The first intermediate class introduces two ingredients that are new to the students. Pickled garlic is used in the Crispy Fried Noodles and crispy fried shallots are used in the Spicy Mussel Salad. Kasma talks about what to look for when buying these ingredients, what brand of the fried shallots (often labelled “Fried Onions”) are best (see Kasma’s Favorite Brands) and how to make your own crispy shallots, should you be so inclined.
This class introduces methods for deep frying, both for the Mee Krob - Glazed Crispy Noodles – and for the Pla Rad Prik – Crispy Fried Whole Fish Topped with Chilli-Tamarind Sauce. I have long been an admirer of the way that Thais fry things: the fried foods in Thailand seldom taste greasy at all and their fried fish is always fried to a delightfully crispy and crunchy state that is both fun to eat and allows you to eat most of the fish. This class also has deep-fried noodles, also well-fried and not very greasy.
Making Mee Krob
So I was somewhat startled to read in a cookbook by a famous Thai chef that “. . .Thais are not particularly good at deep-frying, opting to cook any piece of meat as much as possible – even fish.” He claims this comes from fear of worms from fresh-water fish. All the Thai people I know love crispy-fried fish: they cook it that way because they like it that way – they like the texture, it is non-greasy, it tastes good and eats well. I guess he’s never been to the North or the Northeast where they like to eat raw meat salads – odd behavior if they’re afraid of parasites.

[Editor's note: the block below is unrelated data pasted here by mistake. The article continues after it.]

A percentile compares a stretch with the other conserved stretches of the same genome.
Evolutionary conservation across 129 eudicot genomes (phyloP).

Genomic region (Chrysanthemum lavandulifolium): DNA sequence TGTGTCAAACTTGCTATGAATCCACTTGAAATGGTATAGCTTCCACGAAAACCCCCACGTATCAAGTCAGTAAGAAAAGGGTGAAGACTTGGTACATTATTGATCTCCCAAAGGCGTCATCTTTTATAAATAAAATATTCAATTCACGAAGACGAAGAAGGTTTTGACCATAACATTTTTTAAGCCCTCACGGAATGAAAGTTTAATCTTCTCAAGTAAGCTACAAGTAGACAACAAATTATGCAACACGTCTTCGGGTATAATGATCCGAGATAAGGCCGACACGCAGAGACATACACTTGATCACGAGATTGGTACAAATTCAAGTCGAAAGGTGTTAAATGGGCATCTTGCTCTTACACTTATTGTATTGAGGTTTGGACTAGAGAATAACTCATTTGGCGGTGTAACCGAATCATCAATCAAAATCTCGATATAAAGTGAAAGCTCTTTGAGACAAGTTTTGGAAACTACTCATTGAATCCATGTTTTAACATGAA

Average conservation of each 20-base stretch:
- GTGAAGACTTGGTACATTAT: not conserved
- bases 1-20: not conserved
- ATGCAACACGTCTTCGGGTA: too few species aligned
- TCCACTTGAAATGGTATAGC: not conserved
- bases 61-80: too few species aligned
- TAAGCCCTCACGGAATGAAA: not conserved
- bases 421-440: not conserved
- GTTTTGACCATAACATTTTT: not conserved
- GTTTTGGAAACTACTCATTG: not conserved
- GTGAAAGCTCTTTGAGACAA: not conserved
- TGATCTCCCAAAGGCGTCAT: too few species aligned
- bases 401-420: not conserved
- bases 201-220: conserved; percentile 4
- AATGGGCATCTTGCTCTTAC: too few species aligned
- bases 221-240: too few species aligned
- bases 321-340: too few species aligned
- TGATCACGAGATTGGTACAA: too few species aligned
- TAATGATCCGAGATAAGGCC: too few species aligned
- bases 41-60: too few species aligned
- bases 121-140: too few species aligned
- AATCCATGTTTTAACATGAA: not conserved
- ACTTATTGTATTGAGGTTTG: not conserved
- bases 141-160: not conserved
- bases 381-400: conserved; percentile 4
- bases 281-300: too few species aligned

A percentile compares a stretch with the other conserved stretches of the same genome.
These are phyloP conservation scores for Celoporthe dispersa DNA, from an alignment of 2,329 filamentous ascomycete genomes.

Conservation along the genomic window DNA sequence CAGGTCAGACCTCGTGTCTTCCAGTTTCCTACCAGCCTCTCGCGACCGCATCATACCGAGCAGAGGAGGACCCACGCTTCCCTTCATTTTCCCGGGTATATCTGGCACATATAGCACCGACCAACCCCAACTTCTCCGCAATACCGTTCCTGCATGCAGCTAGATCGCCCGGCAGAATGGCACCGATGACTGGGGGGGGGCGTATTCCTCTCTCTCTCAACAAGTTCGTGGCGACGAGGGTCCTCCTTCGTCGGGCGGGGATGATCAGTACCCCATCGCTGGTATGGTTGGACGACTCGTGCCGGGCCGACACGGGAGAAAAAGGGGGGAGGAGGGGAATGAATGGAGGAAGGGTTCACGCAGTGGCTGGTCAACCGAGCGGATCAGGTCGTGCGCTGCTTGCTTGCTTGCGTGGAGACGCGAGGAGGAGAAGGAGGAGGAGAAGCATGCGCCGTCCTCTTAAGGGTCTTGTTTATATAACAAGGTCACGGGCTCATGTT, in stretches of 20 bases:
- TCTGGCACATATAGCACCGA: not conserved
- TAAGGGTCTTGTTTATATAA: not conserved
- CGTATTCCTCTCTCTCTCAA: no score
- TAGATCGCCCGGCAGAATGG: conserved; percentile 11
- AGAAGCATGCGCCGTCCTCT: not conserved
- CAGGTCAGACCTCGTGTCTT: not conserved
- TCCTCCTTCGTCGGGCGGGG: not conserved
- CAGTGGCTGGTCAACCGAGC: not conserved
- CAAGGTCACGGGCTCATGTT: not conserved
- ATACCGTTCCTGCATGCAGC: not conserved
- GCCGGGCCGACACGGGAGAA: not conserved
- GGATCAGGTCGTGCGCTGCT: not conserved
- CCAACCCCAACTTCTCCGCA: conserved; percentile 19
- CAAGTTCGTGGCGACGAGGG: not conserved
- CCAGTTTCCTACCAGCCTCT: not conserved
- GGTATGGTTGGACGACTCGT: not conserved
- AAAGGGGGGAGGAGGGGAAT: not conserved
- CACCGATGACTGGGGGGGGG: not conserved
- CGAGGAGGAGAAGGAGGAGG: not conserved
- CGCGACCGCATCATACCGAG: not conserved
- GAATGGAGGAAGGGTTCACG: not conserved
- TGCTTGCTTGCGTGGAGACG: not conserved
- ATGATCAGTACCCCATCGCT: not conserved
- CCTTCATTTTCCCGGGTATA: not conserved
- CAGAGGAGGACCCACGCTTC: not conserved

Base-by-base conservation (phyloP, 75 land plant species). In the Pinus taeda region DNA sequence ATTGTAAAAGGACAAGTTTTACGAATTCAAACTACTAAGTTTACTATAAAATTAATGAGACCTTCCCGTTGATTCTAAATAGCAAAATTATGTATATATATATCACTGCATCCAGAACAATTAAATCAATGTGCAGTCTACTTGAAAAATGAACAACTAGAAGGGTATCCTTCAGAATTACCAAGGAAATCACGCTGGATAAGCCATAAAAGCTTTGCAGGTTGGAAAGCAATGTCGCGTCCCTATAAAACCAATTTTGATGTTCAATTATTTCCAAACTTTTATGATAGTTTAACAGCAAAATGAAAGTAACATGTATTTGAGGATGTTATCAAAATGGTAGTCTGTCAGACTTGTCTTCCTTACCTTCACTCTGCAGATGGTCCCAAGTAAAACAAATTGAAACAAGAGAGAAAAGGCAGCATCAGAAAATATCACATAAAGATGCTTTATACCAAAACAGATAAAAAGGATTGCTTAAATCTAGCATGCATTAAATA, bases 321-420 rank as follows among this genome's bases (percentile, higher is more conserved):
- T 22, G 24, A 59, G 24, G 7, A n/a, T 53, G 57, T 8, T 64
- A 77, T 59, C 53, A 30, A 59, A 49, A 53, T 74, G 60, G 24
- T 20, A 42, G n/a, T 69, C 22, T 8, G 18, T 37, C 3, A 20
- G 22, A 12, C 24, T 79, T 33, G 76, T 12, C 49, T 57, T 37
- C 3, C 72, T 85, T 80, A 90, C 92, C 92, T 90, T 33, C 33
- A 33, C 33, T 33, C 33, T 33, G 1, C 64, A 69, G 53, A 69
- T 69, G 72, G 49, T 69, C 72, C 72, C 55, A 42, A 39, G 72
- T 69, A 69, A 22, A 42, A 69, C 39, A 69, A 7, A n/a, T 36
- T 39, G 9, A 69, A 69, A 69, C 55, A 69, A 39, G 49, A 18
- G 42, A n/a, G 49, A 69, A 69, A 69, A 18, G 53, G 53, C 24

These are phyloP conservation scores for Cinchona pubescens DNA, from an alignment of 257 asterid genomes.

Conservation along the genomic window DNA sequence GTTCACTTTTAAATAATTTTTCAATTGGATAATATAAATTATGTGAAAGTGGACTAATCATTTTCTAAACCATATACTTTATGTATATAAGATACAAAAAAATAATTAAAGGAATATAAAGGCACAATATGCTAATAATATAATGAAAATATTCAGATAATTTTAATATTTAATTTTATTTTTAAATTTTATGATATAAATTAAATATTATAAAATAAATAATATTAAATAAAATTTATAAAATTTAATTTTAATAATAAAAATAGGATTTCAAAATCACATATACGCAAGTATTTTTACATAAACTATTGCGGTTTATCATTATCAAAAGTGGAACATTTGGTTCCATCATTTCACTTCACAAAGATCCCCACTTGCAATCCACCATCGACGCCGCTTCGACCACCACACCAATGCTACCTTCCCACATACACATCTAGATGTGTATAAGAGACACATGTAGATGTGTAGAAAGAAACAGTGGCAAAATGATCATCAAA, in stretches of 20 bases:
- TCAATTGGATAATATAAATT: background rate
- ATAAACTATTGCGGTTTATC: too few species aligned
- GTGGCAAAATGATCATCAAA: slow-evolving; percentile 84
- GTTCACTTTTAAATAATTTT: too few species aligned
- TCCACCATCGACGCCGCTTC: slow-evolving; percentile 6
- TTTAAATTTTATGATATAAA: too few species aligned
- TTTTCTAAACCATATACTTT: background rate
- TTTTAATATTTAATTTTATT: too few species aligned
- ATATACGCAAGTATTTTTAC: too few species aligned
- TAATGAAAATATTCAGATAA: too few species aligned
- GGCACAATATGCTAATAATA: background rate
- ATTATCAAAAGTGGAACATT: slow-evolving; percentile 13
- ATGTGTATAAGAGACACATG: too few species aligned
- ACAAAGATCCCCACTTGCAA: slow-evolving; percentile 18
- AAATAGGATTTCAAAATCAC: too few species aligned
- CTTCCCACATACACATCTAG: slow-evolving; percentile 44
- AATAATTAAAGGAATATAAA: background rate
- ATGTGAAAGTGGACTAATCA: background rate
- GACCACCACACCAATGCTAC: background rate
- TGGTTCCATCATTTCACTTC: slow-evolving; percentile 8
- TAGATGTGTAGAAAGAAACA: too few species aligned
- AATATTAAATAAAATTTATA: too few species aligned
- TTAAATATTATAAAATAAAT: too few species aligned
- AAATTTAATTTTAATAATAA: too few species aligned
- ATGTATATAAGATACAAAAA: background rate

Kasma fries her fish in her trusty 16-inch round-bottomed spun-steel wok: it’s the perfect piece of cookware for deep-frying. This is a great class for students who are afraid to fry – Kasma shows how to do it easily and safely.
Students prepping ingredients
As with all classes, Kasma tells the students which local markets typically carry any specialty ingredients, such as fresh, whole fish (not readily available in most western supermarkets) or garlic chives (used in the Crispy Fried Noodles. She goes into which recipes can be prepared ahead of time and which parts of recipes can be done in advance to make the final assembly easier without losing and freshness or flavor.
In this class Kasma also goes over how to pick out a fresh, whole fish; it is something that many students have never done or even considered doing before. She gives 5 pointers (such as looking at the over-all luster of the fish and how the eyes and gills should appear) that will help even the novice choose a fresh fish. You can read Kasma’s article Selecting a Fresh Fish, excerpted from her Dancing Shrimp cookbook.